Yesterday, Microsoft (MSFT) announced a significant share purchase program and an increase to the quarterly dividend. MSFT was up 1% yesterday during a horrible market providing a relative gain against the market of 480 basis points. Very impressive, considering that MSFT didn't annonce better results or a revolutionary product. It was all because MSFT has the financial liquidity to make shareholder friendly moves. This is one of the reasons a net payout yield portfolio can be very attractive.
Lets analyze what MSFT announced:
- Declared a quarterly dividend of $0.13 per share, reflecting a two cent or 18 percent increase over the previous quarter's dividend.
- Approved a new share repurchase program authorizing up to an additional $40 billion in share repurchases with an expiration of September 30, 2013.
- Authorized debt financings from time to time of up to $6 billion. Pursuant to the authorization, the company has established a $2 billion commercial paper program.
The increase in the dividend now provides a 2% yield which gets MSFT to a level that starts making them attractive to dividend investors. This is an improvement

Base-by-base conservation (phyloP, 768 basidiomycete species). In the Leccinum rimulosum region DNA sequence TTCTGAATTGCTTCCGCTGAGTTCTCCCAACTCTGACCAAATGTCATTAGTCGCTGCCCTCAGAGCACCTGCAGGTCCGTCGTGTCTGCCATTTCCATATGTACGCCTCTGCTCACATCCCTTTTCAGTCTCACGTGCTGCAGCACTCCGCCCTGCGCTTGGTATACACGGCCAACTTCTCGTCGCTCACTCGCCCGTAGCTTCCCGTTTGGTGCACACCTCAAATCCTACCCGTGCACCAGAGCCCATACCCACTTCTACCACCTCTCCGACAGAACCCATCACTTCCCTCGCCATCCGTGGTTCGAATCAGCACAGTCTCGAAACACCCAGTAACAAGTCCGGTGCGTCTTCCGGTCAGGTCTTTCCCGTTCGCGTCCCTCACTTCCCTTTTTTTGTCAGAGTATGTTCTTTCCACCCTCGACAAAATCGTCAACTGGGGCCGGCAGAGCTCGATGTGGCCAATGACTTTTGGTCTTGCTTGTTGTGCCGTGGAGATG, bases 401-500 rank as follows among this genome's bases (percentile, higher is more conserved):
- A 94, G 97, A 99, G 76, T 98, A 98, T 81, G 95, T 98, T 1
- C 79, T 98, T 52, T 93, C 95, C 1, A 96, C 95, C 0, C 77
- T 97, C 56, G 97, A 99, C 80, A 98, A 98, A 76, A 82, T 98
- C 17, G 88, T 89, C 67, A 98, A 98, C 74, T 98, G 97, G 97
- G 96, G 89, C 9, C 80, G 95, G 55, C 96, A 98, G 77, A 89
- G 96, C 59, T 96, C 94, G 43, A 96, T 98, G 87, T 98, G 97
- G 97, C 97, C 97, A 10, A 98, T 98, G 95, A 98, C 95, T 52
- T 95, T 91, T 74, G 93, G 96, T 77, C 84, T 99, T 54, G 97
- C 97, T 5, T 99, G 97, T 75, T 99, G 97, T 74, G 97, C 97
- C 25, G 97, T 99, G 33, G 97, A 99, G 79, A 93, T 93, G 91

The $40B buyback over 5 years sounds significant but it really just continues what they've done in the past. This averages $8B a year and over the last 12 months they've bought back $9B. So again, the key to this portion of the net payout theory is too watch how much they spend on a quarterly basis.
Issuing debt to buy back stock is not appealing to me. Now I've not seen any studies on the impact of the stock prices, but it's definitely more appealing when the buyback comes directly out of earnings. The debt causes them to lose the liquidity that is so appealing. MSFT, on the other hand, has plenty of cash so I'm not sure why they would need debt unless they plan to be like Home Depot (HD) and do a huge buyback all at once.
All in all, this announcement isn't earth shattering, but it does solidify why MSFT is the primary tech holding in my Net Payout portfolio. MSFT currently yields 6% which is low for the portfolio, but high for a tech stock.